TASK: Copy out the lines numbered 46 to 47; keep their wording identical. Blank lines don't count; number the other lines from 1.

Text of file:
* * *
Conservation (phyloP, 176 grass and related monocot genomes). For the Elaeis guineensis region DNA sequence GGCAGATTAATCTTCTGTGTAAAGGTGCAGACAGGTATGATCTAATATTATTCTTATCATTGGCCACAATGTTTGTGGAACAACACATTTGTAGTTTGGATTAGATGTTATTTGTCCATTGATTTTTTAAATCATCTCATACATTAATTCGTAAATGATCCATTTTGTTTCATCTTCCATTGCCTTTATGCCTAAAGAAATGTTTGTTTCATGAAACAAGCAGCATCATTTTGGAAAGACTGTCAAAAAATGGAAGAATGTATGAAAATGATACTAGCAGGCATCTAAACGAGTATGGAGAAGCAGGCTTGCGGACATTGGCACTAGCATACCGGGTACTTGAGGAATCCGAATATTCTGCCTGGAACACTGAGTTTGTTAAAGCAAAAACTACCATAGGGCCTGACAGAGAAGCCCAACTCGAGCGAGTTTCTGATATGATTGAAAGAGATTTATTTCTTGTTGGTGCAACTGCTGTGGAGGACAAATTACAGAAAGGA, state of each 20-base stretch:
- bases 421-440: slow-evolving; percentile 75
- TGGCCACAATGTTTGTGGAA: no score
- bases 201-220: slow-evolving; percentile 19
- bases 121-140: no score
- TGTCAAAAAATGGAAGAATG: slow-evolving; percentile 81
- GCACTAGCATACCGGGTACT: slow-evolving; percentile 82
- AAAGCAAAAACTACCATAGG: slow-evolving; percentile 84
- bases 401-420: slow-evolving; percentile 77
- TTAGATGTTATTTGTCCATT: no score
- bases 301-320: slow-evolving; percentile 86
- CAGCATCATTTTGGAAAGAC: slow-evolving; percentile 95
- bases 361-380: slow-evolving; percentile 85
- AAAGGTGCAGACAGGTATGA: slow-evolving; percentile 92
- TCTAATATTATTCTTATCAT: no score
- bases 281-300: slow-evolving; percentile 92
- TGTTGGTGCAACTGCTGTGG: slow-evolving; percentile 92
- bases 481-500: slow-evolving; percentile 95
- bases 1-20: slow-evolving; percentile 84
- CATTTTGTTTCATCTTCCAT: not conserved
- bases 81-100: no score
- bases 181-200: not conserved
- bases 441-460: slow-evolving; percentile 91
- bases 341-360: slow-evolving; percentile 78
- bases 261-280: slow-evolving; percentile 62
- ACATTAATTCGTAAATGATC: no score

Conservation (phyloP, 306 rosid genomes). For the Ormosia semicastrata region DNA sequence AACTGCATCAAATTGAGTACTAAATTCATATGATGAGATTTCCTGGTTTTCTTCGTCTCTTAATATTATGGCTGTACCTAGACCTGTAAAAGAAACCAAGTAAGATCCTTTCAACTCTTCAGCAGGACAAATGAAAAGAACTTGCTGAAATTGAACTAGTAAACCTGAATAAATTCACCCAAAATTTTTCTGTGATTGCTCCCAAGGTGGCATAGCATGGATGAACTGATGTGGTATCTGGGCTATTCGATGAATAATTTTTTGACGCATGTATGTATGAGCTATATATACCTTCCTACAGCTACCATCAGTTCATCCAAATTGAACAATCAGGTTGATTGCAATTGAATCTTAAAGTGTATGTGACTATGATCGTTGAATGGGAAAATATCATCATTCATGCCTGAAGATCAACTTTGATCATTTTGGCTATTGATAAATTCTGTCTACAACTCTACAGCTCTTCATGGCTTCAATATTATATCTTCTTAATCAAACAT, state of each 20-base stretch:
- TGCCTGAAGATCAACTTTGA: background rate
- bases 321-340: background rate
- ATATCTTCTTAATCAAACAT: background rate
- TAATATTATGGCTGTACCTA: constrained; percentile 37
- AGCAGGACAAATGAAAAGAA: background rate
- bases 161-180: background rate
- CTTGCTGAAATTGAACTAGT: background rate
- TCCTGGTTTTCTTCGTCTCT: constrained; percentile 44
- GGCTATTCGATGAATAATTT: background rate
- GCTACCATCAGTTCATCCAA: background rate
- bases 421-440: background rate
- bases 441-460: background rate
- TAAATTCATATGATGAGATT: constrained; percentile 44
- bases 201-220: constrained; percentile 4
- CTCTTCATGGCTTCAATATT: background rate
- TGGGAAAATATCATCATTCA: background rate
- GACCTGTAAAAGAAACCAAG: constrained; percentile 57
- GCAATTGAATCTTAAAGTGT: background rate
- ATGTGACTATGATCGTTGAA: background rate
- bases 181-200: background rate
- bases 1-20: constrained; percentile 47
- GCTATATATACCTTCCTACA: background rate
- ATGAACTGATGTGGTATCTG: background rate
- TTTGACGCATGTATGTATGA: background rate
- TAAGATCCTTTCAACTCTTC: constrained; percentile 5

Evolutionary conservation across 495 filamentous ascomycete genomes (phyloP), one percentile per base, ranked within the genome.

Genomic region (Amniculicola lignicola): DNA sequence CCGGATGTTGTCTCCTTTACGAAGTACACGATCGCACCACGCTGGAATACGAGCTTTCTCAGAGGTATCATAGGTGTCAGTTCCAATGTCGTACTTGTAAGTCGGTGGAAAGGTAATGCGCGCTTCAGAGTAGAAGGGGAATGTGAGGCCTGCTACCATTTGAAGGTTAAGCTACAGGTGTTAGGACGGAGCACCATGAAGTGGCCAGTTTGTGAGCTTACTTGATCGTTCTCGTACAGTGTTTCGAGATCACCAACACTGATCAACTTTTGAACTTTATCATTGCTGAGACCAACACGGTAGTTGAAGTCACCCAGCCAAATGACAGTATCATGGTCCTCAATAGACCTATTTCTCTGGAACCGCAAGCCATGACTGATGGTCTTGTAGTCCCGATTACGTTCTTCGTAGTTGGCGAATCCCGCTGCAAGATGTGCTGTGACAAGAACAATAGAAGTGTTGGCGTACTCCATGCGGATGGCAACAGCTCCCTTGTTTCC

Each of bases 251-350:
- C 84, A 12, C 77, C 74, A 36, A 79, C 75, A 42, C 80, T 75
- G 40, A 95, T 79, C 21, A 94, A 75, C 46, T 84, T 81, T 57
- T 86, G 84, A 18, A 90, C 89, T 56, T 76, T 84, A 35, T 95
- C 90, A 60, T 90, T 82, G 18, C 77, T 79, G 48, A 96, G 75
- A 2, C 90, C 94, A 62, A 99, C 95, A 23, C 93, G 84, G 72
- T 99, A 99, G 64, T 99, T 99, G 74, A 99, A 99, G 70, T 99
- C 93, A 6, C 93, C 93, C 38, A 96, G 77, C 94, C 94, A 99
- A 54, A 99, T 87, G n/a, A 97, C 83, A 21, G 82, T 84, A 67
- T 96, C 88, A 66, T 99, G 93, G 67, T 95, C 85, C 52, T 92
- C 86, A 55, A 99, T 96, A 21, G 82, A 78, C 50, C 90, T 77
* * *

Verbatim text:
- ATGTGACTATGATCGTTGAA: background rate
- bases 181-200: background rate